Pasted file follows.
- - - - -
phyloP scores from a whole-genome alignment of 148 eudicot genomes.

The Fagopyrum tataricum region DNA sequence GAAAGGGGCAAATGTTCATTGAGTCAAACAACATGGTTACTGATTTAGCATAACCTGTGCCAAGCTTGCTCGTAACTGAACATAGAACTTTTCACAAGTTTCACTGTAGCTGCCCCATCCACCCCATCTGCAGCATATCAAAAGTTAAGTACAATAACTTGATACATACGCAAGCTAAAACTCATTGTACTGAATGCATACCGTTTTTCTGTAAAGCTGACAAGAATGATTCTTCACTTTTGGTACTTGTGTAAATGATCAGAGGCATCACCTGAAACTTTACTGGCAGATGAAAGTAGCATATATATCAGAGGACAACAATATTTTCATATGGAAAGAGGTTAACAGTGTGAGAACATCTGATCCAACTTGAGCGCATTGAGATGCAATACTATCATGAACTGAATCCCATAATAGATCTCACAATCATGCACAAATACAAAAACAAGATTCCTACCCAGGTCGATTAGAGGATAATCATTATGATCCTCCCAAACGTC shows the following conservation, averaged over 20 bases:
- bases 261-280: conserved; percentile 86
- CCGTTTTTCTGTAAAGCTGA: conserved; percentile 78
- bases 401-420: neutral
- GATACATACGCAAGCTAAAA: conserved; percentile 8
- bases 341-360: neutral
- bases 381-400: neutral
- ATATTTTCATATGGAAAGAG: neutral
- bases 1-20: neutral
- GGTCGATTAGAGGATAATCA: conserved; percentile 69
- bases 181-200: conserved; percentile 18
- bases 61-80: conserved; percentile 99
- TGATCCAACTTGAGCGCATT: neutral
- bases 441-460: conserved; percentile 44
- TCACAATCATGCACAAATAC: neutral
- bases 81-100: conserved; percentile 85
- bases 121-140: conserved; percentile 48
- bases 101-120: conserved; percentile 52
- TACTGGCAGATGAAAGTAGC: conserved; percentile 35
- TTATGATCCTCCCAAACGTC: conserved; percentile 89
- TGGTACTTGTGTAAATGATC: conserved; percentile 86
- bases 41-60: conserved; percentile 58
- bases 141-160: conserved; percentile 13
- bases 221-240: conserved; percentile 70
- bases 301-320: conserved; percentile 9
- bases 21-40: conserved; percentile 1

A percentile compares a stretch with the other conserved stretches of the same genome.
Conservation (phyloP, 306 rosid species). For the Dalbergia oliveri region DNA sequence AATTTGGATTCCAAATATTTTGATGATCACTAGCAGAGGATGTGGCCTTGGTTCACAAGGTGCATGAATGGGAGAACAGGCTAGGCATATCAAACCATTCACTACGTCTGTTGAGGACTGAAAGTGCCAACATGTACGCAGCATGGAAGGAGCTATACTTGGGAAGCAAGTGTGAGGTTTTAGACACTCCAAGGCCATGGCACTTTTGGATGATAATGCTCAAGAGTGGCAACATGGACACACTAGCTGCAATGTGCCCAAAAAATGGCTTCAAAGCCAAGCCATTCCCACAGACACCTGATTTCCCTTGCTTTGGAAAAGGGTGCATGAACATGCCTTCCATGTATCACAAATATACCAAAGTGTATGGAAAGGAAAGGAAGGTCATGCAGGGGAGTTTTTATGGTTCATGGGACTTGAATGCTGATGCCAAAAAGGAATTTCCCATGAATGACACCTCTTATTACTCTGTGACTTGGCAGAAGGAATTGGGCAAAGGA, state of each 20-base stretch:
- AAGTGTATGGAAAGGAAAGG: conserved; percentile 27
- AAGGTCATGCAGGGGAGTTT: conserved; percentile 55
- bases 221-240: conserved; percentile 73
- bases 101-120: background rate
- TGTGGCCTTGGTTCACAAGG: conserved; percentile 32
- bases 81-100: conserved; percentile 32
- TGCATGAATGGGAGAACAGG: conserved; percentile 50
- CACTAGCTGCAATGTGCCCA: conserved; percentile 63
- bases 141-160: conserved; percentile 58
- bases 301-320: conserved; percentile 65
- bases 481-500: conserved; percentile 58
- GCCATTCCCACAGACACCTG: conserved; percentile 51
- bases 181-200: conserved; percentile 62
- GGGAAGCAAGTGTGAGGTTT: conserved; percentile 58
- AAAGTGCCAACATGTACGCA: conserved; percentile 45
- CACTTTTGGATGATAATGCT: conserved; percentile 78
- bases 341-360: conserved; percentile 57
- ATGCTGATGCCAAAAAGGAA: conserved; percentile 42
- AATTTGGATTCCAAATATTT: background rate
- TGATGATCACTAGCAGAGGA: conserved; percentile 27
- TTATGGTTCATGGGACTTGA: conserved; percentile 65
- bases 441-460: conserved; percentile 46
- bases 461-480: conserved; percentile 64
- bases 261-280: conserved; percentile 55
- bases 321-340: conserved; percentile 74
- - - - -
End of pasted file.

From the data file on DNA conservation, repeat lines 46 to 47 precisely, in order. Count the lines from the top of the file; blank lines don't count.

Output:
- bases 341-360: conserved; percentile 57
- ATGCTGATGCCAAAAAGGAA: conserved; percentile 42